- Business Information: In the world of business there are mergers and acquisitions, and the aviation industry is no different. State governments have long used APT actors to obtain confidential business information on an acquisition target and used that information to their advantage in business negotiations as well as hostile takeovers. China in particular has been aggressively pursuing airport investment opportunities on foreign soil. The Chinese APT hackers responsible for the aforementioned OPM hack (#3) also reportedly stole information on the airlines’ mergers and acquisition strategy.
- Intellectual Property: There is still intellectual property available, even when the airplane components aren’t being targeted. One trend that has been emerging over the past few years is that the Chinese (undoubtedly the frontrunner of intellectual property theft) who have already stolen airplane schematics and subsequently crafted their own versions, now require information on how to actually use those planes at scale. Additionally, Iran’s Chafer heavily targets airlines, in a possible attempt to improve their own safety posture. Information theft seen in the past few years has included policy and regulation documents on safe and efficient airport operations, air traffic control procedures, and administrative details such as the tracking of cargo. Training documents are also stolen often, everything from pilot to safety training.
- Smuggling: By understanding the inner workings of an airline or airport, one could plan large-scale, continuous smuggling operations. Countries might be interested in this to get around sanctions, build a weapons program, or to support its economy. For decades, the DPRK government has used everything from embassies and diplomats to front companies and organized crime rings to participate in trafficking drugs and counterfeit money into host countries, to undermine its enemies. The trafficking has the additional benefit of keeping the DPRK economy afloat, so gemstones and endangered species from the African continent are often seen as well. Conversely, there is a market within the DPRK for luxury items and technology that could be used to make weapons systems.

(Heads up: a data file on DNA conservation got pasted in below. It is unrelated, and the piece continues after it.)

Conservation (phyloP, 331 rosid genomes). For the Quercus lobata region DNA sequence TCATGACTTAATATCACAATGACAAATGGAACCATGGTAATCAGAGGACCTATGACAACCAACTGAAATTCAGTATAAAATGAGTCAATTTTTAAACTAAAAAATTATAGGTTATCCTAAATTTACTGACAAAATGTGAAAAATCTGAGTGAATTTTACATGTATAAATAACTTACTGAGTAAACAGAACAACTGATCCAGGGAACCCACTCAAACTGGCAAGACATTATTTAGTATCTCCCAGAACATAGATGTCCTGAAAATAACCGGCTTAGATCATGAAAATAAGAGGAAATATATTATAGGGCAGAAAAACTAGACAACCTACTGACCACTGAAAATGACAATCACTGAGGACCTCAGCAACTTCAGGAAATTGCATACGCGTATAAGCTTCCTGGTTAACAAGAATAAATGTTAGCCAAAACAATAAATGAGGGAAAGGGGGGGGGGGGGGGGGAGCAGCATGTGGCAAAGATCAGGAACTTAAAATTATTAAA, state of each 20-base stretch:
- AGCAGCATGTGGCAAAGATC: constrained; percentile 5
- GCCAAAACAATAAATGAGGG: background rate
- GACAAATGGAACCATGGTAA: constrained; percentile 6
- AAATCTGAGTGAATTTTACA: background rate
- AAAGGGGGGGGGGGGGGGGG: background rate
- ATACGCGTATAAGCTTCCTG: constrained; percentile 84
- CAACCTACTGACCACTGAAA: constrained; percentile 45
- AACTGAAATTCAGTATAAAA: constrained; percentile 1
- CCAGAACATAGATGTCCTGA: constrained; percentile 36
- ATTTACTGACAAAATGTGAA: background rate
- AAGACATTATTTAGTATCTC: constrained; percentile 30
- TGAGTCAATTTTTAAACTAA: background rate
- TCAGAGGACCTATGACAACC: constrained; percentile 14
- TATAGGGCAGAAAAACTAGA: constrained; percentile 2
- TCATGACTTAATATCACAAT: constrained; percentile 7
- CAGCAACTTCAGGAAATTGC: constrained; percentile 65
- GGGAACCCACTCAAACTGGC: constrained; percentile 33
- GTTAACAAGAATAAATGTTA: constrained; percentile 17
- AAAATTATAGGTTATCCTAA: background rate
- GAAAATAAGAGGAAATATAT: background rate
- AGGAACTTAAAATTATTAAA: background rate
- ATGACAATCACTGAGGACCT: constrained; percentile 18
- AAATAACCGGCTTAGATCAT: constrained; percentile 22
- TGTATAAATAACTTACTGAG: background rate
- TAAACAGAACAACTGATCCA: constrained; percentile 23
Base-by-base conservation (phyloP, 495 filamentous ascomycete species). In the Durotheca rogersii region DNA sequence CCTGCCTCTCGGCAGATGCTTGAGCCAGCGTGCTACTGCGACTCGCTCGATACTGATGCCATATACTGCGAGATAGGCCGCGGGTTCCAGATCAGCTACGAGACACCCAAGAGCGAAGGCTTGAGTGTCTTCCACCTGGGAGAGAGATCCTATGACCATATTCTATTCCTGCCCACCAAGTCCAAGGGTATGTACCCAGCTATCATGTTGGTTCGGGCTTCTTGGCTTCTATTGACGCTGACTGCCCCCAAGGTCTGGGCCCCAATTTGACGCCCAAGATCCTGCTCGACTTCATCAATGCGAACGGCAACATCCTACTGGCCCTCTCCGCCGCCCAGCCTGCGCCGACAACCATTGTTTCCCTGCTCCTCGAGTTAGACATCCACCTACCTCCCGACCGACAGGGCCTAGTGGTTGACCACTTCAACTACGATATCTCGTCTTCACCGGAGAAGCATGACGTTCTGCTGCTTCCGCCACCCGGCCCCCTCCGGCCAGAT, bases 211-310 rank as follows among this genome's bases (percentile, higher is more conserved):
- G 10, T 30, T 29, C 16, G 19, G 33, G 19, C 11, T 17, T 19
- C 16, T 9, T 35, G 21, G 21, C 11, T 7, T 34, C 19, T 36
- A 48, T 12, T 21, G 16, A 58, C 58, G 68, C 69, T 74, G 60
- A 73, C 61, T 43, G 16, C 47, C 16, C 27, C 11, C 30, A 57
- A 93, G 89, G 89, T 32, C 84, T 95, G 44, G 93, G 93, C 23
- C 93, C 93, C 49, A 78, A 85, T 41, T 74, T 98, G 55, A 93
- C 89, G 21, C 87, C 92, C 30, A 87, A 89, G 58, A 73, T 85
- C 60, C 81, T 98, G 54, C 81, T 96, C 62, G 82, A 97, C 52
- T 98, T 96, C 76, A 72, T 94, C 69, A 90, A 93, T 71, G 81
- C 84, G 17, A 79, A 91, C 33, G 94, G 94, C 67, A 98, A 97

- Sabotage, Destruction, & Terrorism: While terrifying to consider, APT groups have a history with hacks that could cause work stoppages, total loss of data or worse—human lives. Many countries have developed and deployed destructive malware and hackers themselves have been more willing to engage in destructive attacks. Sometimes the destruction is the point, such as DPRK’s attack on Sony or Iran’s attack on Saudi Aramco. However, sometimes the destruction is accidental, the result of the adversary sparring on network against incident response or even fighting for ownership with another APT group. Regardless, the result can be devastating. Targeted attacks as well as more indiscriminate ransomware can cripple an airline or an entire airport, leaving costly damage and stranded people.